Thursday, May 23, 2013
From staff and news services
(Continued from page 1)
Those fishermen target bottom-dwelling groundfish, such as cod and haddock. They're absorbing potentially disastrous cuts on those species in May, but many also have permits to catch monkfish.
Regulators say allowing groundfishermen to catch more monkfish in the so-called Northern Fishery Management Area can provide additional revenue as they try to survive the cuts.
Last week, regulators allowed fishermen to boost their 2013 catch by carrying over a percentage of 2012's unused catch quotas.
The coming cuts are so deep, however, the impact of such measures is unclear.
Man arrested for bath salts for second time since Jan. 17
The Maine Drug Enforcement Agency has arrested a Waldoboro man on bath salts charges for the second time in just over a month, according to the Maine Department of Public Safety.
Bradford Davis, 37, was arrested Wednesday at his home on Friendship Road on charges of trafficking bath salts and violating bail conditions.
State, county and local police were involved in the operation, which included a seizure of 20 grams of bath salts, said Steve McCausland, department spokesman.
At the time of his most recent arrest, Davis was free on bail following an arrest Jan. 17, when drug agents seized 44 grams of bath salts, McCausland said in a news release.
Davis was being held at the Two Bridges Regional Jail pending his arraignment Friday on the new charges.
Bath salts is the street name for synthetic stimulants such as mephedrone and methylone that are typically sold in powdered form in small, colorful packets.
Former Gardiner man free on time served in killings
A former Gardiner man who was charged in connection with the killings of a Maine couple in California is free.
Elijah Bae McKay, 30, is free after pleading guilty to being an accessory after the fact. His accomplice, Robby Beasley, 32, formerly of Augusta, has been sentenced to life in prison for the 2010 murders of Augusta couple Frank and Yvette Maddox in a drug-related case.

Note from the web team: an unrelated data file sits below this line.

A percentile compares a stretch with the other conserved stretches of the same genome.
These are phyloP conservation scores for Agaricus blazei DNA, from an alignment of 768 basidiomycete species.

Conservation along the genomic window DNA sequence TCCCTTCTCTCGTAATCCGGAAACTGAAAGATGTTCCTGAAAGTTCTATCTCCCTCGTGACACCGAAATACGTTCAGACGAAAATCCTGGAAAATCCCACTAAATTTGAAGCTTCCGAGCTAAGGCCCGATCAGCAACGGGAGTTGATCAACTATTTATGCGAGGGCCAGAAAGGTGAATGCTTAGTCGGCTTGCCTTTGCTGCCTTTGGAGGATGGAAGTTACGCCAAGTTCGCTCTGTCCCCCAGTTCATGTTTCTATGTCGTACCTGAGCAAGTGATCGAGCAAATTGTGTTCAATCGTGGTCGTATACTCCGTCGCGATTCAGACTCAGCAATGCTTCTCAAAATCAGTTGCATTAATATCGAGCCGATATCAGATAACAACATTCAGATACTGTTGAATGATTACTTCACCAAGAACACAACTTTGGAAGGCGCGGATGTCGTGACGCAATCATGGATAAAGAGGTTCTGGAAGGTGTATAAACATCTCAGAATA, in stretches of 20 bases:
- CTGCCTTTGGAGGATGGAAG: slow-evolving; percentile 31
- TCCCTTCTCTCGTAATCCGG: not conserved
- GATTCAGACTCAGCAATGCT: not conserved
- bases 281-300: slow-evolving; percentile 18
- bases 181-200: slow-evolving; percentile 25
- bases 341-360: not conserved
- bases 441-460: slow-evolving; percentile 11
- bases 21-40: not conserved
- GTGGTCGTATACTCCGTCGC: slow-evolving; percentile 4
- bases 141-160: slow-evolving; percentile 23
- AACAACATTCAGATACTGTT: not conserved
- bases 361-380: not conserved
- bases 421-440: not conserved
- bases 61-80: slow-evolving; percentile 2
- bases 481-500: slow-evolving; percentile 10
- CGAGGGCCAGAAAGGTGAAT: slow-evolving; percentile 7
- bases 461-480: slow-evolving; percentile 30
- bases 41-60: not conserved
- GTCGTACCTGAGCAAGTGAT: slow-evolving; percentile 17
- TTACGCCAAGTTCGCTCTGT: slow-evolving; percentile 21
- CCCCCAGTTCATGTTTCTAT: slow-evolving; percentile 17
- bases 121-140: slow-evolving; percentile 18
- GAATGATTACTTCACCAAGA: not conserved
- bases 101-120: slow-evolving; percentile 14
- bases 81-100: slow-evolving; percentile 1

McKay was sentenced in California court Tuesday to two years behind bars. The sentence is less time than McKay had served since his arrest in 2010, meaning he won't have to serve any additional jail time.
McKay, like Beasley, originally was charged with double murder. During his trial, McKay blamed Beasley.
Defense granted more time to prepare for woman's case
A lawyer for a Deer Isle woman facing a manslaughter charge for allegedly running over her boyfriend has requested more time to prepare for the case.
An attorney for Kimberly Phelan, 30, was granted his request by a judge Thursday in Hancock County court.
Authorities say Phelan and Andrew Ray, 31, were driving home in the early morning hours last Sept. 15 after a night of drinking when they stopped in Blue Hill to smoke marijuana.
Police say they had an argument and when Phelan put the vehicle in reverse she ran over Ray. He later died at a hospital.
WABI-TV reported that court documents show her blood-alcohol level was more twice the legal limit.
Phelan, who is free on bail, is scheduled back in court April 18.
Five cars of chicken feed derail but remain upright
Authorities say five cars of a freight train carrying chicken feed derailed Friday but remained upright during the accident. No one was hurt in the derailment, which occurred at 6 a.m.
The train is operated by Pan Am Railways in Billerica, Mass. Cynthia Scarano, executive vice president for Pan Am, said the cars derailed as they were being switched for a delivery to a customer. She said the railway is investigating what happened.
She said since the cars remained upright, none of the chicken feed spilled from the train. At least three cars were back on track later in the morning.
The derailment led to the closure of Route 219 in Leeds, a town about 20 miles west of Augusta.